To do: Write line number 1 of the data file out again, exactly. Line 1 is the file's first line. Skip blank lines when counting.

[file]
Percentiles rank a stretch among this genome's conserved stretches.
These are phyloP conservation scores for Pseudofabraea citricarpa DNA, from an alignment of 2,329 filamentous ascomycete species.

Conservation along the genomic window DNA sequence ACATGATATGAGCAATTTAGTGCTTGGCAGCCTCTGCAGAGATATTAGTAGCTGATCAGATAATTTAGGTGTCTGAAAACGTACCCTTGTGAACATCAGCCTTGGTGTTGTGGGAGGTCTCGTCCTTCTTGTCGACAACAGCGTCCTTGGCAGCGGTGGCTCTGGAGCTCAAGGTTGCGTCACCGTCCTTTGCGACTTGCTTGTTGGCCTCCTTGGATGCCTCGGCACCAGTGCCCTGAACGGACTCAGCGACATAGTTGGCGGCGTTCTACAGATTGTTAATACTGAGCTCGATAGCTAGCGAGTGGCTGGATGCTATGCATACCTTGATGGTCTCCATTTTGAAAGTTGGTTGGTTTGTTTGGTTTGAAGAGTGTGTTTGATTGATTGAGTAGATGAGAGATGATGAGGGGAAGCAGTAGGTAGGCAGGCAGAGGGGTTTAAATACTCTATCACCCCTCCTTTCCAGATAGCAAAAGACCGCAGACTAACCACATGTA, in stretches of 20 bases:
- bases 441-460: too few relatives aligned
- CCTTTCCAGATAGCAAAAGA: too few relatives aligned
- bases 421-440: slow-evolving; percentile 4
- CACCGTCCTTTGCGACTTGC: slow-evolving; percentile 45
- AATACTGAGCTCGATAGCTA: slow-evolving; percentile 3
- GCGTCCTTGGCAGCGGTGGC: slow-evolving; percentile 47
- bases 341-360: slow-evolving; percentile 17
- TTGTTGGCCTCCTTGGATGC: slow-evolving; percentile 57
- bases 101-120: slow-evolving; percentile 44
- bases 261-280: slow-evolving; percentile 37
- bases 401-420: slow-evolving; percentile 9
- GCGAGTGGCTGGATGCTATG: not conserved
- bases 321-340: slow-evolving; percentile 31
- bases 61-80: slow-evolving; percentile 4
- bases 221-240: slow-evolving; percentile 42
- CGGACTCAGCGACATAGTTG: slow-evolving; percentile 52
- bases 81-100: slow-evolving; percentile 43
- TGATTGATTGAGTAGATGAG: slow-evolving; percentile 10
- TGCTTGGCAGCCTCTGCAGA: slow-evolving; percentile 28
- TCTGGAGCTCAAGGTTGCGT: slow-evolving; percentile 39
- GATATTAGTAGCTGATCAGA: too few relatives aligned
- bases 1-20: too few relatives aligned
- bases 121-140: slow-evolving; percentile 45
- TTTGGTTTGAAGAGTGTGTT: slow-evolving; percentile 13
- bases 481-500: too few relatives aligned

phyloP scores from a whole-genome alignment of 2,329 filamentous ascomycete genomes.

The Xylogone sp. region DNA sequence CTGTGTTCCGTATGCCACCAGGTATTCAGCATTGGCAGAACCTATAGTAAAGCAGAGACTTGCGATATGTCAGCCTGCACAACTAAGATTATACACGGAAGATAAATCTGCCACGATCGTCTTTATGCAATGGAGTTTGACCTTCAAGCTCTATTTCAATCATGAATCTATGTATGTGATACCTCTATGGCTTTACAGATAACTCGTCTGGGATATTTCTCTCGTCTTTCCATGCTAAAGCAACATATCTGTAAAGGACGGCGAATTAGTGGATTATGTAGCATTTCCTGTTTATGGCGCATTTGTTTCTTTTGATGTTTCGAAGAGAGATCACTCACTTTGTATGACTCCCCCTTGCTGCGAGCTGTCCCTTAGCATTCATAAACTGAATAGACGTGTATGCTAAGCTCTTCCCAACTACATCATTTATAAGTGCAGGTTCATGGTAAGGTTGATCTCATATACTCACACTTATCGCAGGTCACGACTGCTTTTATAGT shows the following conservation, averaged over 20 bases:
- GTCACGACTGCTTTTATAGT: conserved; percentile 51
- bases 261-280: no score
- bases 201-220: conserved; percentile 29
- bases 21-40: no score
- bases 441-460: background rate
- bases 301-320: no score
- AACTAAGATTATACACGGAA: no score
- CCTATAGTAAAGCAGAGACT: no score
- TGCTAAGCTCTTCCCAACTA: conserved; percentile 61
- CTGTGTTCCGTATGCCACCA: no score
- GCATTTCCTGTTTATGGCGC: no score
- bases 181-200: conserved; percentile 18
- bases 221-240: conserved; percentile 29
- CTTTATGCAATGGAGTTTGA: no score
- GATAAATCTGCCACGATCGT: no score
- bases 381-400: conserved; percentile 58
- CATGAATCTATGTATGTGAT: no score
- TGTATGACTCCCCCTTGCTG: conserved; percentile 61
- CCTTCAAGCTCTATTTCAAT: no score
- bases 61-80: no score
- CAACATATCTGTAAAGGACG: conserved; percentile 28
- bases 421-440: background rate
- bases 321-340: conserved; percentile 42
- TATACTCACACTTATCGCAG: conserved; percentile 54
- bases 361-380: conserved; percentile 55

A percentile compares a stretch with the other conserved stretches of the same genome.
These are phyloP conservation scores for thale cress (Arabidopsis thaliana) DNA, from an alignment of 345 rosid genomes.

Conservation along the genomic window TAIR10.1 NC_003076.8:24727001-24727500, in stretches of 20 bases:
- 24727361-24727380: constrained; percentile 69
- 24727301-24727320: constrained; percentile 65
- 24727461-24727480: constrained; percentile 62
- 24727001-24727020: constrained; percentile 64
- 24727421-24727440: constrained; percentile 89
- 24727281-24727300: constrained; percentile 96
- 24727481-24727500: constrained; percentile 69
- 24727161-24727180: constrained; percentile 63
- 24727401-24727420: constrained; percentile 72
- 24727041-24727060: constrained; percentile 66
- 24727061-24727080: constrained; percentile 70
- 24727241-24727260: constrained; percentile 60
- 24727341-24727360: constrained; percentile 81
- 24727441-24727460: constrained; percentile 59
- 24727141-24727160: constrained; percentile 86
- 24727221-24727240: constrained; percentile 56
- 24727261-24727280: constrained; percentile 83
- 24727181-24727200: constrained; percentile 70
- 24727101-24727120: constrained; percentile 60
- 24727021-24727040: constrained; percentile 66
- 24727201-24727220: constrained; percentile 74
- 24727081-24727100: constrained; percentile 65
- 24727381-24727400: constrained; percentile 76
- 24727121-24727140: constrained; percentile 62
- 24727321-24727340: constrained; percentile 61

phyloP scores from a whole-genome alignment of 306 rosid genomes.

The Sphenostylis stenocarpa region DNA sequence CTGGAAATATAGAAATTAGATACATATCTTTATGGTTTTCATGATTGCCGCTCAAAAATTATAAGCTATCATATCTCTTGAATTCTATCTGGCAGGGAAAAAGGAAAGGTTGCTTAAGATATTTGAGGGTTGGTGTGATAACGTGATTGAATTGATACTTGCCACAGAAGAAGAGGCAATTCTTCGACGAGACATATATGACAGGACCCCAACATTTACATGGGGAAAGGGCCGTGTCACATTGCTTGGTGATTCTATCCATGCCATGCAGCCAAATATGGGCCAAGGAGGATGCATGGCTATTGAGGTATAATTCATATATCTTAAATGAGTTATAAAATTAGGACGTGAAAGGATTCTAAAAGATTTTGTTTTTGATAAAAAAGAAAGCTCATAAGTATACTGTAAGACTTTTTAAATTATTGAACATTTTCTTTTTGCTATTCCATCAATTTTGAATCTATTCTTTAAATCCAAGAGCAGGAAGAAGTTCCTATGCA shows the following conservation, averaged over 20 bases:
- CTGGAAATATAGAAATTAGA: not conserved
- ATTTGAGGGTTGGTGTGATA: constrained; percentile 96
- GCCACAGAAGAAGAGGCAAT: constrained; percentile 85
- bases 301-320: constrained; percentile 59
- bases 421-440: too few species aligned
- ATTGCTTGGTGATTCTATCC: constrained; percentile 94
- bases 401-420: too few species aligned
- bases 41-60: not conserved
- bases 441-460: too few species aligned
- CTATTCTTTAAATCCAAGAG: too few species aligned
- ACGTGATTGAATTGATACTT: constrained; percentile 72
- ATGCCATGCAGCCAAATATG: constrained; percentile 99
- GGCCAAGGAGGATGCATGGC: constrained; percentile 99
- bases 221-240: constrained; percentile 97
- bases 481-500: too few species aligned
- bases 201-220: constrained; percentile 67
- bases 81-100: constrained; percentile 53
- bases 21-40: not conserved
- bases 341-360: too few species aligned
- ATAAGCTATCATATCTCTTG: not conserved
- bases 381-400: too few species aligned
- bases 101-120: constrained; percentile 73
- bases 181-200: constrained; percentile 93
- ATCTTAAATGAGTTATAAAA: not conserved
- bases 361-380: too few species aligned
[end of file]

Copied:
Percentiles rank a stretch among this genome's conserved stretches.